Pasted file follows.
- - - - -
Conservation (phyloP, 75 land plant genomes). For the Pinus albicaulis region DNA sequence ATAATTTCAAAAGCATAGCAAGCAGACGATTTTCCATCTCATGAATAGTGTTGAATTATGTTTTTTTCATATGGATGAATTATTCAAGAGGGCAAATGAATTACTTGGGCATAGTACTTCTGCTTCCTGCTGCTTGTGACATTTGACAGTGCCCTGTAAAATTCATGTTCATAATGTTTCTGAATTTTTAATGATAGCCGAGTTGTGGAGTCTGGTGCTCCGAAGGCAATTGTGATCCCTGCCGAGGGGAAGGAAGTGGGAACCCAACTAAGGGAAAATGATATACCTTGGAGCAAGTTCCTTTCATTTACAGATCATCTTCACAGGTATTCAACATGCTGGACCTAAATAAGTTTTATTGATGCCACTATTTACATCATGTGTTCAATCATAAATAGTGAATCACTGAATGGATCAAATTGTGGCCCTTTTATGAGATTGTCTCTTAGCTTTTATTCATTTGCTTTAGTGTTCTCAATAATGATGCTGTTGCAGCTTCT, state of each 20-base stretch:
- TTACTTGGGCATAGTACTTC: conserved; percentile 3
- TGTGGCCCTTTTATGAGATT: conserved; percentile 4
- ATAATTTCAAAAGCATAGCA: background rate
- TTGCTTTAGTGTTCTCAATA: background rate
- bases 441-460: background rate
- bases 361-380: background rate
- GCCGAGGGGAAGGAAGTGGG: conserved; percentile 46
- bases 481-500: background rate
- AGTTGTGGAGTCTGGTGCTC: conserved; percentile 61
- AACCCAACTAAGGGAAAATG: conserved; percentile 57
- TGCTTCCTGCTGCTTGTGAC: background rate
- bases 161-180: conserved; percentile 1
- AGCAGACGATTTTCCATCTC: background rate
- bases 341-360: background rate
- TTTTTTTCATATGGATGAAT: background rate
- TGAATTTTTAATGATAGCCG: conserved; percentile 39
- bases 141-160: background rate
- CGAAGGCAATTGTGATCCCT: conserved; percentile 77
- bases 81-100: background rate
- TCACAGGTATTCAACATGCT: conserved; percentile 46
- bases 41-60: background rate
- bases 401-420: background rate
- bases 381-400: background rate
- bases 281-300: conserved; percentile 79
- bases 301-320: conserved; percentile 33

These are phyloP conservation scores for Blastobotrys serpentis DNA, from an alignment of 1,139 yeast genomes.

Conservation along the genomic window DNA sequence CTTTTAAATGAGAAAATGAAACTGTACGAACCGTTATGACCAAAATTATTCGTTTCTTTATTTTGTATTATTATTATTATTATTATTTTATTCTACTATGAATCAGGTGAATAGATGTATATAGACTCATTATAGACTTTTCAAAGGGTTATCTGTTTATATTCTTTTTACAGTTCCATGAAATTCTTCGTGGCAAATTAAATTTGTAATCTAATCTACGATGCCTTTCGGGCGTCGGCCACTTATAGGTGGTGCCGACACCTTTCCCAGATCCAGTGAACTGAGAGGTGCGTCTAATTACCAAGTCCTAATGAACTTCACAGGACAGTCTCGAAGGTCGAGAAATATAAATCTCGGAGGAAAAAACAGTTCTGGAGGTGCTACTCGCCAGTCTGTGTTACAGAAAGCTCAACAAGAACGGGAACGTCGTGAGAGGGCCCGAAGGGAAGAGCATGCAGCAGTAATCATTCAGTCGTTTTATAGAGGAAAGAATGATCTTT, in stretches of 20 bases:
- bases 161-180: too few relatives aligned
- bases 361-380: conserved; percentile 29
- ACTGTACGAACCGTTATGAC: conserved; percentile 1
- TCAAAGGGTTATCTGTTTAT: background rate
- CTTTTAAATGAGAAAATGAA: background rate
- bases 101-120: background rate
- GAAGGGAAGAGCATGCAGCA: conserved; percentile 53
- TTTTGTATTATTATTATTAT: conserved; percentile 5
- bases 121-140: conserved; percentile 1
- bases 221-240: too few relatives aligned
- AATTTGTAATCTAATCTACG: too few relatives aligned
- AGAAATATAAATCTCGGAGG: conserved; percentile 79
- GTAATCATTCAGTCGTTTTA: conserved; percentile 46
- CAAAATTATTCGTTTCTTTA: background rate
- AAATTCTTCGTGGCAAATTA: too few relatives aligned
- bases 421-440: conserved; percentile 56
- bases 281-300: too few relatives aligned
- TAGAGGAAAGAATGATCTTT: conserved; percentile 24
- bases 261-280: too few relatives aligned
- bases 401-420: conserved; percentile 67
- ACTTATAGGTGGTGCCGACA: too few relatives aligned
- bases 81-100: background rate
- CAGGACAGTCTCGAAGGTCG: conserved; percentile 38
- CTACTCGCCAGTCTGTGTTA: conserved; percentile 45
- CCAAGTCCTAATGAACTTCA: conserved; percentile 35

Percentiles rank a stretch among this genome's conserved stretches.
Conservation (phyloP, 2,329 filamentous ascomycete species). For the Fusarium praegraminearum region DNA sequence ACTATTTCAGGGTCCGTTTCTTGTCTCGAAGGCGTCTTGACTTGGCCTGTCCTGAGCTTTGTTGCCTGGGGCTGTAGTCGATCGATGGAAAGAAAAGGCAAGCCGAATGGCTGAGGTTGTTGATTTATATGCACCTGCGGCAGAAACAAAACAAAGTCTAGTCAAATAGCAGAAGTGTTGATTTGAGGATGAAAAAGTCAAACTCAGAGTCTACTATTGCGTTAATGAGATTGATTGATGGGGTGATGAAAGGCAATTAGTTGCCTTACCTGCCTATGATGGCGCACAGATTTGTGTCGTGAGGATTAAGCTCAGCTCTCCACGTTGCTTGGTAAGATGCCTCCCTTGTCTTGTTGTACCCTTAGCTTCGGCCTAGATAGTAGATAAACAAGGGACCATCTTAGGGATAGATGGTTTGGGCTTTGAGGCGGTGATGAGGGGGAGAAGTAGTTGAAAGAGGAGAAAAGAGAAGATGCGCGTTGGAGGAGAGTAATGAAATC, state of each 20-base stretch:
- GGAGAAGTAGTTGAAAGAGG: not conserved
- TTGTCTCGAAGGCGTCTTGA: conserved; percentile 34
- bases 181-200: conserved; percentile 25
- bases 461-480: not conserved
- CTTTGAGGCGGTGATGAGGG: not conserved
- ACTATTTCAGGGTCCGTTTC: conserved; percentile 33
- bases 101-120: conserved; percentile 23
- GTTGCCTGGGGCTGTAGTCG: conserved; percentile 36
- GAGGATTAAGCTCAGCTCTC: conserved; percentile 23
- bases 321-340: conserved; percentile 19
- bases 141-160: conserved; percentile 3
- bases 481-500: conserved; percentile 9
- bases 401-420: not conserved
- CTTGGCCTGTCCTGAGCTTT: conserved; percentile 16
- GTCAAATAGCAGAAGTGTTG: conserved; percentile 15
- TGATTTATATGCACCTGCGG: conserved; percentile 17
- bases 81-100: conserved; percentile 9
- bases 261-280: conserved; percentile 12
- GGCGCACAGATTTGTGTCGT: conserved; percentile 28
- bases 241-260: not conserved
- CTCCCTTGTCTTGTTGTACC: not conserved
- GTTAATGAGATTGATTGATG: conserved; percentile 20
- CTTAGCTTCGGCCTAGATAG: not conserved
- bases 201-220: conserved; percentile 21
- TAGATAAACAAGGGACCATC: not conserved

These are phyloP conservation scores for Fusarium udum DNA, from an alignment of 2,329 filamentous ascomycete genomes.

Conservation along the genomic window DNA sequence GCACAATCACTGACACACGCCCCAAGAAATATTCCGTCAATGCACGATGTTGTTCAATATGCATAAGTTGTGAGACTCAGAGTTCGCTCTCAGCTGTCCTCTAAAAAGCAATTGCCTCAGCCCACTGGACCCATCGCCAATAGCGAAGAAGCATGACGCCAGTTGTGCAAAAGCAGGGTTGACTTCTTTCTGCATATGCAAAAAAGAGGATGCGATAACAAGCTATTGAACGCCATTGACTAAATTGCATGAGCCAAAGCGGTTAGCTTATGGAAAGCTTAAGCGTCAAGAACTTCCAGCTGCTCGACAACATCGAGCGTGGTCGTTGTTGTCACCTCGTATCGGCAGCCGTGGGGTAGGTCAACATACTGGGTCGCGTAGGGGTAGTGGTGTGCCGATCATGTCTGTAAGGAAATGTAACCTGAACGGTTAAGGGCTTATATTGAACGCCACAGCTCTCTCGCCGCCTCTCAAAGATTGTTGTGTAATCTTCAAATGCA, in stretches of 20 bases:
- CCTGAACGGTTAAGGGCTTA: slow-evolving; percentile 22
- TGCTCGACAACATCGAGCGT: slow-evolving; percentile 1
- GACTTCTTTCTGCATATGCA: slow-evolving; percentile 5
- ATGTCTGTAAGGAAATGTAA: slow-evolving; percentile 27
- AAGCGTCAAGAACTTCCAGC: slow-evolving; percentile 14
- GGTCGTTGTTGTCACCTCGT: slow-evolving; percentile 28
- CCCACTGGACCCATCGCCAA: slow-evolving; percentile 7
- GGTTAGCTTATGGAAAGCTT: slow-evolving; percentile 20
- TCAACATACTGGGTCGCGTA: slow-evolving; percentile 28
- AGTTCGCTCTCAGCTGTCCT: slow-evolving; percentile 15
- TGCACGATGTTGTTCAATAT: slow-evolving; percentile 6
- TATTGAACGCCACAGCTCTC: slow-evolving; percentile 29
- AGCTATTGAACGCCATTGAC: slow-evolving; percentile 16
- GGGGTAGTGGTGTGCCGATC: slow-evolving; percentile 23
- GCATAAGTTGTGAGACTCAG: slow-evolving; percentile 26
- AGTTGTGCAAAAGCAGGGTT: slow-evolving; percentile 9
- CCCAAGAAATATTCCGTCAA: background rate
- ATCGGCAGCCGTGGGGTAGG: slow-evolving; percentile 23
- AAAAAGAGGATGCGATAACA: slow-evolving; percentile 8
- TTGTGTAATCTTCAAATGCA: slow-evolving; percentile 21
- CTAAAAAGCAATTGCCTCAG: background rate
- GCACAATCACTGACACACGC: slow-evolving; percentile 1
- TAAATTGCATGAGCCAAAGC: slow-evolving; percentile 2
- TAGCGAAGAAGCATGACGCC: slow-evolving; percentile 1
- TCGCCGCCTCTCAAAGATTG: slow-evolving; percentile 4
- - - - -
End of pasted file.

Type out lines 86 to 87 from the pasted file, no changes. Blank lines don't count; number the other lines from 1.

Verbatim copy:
- ATGTCTGTAAGGAAATGTAA: slow-evolving; percentile 27
- AAGCGTCAAGAACTTCCAGC: slow-evolving; percentile 14